Apart from Button's intervention in the lead, which came about because he qualified on the harder Bridgestone tyre and was thus able to run until the 38th lap before changing tyres, whereas his rivals on their softer rubber stopped on laps 22 (Hamilton), 24 (Vettel and Alonso) and 25 (Webber), Vettel had complete control of the race. Though Webber pushed hard enough to set fastest laps, as the gap between them fluctuated between one-and-a-half and four-and-a-half seconds depending on traffic, the German had no problem keeping his team-mate under control.
"Seb did a great job in qualifying and we know how important pole position is round here," Webber said philosophically, and that pretty much said it all. Alonso kept them honest but lacked the speed to challenge.
"After the safety car stayed out quite long with the incident with Kubica, both of us were able to pull away from the field and were then just controlling the pace until the end," Vettel said. "There was a little bit of a rest behind Jenson as we couldn't really go through him, so we had to wait until he pits. But after that, it was just incredible. I'm so really, really happy – it's about time!"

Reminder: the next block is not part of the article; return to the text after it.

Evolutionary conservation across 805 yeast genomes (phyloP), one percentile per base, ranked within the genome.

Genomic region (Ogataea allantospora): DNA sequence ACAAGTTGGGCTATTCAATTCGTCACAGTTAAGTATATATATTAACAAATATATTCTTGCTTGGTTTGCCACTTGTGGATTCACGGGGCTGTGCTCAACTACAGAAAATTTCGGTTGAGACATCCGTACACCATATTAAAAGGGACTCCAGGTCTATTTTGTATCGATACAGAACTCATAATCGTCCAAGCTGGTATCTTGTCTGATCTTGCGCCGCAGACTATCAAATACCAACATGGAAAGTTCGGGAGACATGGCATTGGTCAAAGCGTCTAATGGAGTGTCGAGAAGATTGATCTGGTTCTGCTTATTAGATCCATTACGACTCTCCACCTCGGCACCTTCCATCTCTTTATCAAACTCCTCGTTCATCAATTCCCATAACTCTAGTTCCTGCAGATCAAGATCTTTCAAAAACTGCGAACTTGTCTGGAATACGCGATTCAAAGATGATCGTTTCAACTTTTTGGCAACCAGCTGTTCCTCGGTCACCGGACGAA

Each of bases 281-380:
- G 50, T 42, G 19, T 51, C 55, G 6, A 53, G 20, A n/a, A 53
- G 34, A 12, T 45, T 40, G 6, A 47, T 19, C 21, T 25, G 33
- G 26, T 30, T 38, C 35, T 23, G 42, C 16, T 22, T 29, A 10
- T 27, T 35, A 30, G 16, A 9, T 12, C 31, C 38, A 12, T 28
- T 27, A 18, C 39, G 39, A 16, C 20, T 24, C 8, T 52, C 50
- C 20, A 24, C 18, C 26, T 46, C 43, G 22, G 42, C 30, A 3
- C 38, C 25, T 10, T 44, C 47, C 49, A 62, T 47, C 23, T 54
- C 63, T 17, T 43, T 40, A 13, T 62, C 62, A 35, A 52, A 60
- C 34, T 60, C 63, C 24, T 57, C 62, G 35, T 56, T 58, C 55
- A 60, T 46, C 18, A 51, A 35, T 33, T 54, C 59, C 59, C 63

While Button was leading and backing Vettel up, both Webber and Alonso had their best chances to put the winner into a difficult situation, but for the Australian it was a matter of maintaining a balance between pushing too hard and not pushing hard enough.
"This is a beautiful track but it was basically a formation finish," he said. "Both Sebastian and I were just following each other around and it's very difficult to get much closer. Anything around a second or second-and-a-half is about as good as it's going to get around here, so I'm very happy with how I drove this weekend. Congratulations to Seb. He deserves the victory as he did a good job and Fernando didn't drive too bad either.